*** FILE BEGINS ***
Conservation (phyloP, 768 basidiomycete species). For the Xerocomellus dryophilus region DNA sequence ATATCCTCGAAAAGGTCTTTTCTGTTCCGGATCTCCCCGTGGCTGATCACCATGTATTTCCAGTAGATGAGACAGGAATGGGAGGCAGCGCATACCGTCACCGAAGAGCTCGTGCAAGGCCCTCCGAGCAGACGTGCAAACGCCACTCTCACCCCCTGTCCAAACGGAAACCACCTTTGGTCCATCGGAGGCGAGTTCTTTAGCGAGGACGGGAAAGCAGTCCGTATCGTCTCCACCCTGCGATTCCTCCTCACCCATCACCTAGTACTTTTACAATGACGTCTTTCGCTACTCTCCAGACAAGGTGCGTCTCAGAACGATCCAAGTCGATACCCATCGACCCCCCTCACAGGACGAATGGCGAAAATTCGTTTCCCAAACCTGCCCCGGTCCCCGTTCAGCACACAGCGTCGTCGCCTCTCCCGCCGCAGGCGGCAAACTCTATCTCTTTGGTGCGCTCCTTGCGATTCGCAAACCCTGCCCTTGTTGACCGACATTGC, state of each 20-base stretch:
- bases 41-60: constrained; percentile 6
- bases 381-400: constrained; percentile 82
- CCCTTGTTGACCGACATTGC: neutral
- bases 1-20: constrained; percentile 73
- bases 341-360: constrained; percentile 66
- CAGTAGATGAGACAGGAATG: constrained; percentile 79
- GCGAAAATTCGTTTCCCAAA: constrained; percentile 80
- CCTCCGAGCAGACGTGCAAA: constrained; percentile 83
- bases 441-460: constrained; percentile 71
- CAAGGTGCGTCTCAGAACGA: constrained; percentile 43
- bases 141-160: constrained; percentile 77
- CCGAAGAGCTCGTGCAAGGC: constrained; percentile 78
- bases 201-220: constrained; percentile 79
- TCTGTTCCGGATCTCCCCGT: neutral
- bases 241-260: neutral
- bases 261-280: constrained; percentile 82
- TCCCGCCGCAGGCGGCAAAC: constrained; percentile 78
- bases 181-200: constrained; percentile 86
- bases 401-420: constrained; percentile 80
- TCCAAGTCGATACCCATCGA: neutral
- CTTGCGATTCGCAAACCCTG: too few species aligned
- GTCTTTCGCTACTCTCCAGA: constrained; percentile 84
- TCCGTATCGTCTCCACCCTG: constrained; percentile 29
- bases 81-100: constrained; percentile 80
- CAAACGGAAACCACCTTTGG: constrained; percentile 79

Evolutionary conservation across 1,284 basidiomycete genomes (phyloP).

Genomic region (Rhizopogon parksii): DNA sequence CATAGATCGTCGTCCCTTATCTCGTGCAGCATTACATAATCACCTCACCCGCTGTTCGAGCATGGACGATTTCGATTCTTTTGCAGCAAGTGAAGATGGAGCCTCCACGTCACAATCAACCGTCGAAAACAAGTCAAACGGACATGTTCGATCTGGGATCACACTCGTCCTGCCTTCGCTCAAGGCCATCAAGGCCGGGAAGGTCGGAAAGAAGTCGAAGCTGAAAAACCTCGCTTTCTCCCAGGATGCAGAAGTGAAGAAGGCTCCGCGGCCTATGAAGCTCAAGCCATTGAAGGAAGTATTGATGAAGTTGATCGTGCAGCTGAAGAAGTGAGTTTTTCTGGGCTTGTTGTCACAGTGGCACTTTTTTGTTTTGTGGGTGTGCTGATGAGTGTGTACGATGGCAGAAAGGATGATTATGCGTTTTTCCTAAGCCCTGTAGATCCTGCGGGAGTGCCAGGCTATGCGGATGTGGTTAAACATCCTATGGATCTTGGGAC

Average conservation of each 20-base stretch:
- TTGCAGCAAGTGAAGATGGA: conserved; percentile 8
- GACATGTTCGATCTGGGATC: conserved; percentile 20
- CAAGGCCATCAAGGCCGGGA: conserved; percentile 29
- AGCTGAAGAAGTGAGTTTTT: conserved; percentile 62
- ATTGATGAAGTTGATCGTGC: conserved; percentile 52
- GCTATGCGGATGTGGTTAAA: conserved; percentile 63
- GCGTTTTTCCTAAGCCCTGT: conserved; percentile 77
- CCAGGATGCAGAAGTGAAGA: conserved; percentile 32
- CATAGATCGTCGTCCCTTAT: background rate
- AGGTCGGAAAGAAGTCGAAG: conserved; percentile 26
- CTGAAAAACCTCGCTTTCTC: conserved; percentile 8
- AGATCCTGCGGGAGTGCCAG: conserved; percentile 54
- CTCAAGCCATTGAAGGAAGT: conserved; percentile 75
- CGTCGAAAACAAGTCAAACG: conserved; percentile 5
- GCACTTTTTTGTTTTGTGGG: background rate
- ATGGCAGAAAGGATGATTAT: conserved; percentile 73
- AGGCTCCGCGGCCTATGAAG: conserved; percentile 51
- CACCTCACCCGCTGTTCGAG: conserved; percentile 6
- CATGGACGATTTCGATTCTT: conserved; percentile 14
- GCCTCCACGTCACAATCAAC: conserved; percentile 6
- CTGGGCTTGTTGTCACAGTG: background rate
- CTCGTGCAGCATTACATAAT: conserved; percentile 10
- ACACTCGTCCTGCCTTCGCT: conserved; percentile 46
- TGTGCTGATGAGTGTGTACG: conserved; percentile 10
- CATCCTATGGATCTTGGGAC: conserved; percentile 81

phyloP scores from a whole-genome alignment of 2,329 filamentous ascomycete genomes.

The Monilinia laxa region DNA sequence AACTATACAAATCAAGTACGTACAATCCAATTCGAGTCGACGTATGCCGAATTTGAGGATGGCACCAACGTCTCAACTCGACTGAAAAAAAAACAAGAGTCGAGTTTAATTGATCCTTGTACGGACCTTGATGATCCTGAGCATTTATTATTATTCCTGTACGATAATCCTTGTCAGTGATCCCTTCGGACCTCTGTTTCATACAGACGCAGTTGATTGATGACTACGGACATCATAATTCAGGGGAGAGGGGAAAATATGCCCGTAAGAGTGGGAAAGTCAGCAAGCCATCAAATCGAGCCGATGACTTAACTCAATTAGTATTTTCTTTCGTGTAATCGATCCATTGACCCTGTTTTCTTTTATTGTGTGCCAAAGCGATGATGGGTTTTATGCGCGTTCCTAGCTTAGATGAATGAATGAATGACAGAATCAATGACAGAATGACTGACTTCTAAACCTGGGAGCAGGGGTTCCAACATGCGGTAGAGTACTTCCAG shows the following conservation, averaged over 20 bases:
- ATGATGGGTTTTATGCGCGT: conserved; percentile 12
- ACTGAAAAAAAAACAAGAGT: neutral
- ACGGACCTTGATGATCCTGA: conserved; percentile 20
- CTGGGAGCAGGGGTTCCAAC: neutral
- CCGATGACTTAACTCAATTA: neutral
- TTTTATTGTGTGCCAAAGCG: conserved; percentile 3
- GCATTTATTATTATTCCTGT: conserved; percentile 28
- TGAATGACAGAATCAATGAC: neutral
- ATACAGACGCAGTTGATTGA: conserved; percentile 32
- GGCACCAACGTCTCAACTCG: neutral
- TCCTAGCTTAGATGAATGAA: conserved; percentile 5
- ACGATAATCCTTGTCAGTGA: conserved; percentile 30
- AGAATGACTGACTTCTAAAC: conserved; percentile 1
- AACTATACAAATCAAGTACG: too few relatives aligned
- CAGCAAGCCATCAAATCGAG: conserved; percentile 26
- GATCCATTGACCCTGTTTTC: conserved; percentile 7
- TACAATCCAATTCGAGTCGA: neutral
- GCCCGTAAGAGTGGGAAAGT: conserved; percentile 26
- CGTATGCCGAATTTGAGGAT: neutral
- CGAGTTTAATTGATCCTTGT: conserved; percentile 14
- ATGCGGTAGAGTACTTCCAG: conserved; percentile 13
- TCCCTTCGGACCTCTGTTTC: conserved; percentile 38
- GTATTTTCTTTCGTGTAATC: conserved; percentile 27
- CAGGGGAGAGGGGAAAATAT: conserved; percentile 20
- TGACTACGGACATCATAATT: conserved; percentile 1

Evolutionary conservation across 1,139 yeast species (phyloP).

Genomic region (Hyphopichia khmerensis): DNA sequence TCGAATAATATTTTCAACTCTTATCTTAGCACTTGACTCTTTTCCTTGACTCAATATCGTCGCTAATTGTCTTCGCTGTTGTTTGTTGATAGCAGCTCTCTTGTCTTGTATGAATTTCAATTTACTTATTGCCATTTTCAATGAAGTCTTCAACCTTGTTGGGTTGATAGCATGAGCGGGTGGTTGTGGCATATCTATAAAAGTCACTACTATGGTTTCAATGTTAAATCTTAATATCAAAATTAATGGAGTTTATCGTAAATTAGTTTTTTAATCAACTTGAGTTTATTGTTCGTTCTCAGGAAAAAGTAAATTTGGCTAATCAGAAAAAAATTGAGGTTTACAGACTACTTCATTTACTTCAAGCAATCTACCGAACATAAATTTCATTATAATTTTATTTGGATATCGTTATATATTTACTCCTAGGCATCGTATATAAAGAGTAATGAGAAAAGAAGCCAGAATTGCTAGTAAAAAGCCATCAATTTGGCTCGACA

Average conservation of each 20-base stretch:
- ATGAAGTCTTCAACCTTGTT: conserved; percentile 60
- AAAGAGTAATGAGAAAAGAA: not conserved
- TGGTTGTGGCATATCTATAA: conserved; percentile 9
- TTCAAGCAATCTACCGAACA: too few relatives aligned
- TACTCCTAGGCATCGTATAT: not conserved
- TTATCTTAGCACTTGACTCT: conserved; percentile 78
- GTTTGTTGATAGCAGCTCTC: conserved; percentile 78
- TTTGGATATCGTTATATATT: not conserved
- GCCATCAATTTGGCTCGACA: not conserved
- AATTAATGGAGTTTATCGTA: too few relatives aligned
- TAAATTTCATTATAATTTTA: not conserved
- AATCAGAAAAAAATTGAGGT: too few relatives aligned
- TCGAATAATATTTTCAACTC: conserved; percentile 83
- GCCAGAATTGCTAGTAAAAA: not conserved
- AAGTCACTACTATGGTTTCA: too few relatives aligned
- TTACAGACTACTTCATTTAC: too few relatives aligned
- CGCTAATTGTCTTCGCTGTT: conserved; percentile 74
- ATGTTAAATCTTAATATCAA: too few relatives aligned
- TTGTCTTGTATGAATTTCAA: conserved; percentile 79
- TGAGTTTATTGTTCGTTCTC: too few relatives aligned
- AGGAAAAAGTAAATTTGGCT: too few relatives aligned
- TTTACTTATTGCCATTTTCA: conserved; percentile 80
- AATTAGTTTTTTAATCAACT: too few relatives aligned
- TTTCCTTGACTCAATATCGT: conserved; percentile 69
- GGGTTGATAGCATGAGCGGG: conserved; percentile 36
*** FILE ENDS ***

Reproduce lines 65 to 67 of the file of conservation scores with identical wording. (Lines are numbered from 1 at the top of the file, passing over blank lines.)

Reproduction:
- ATACAGACGCAGTTGATTGA: conserved; percentile 32
- GGCACCAACGTCTCAACTCG: neutral
- TCCTAGCTTAGATGAATGAA: conserved; percentile 5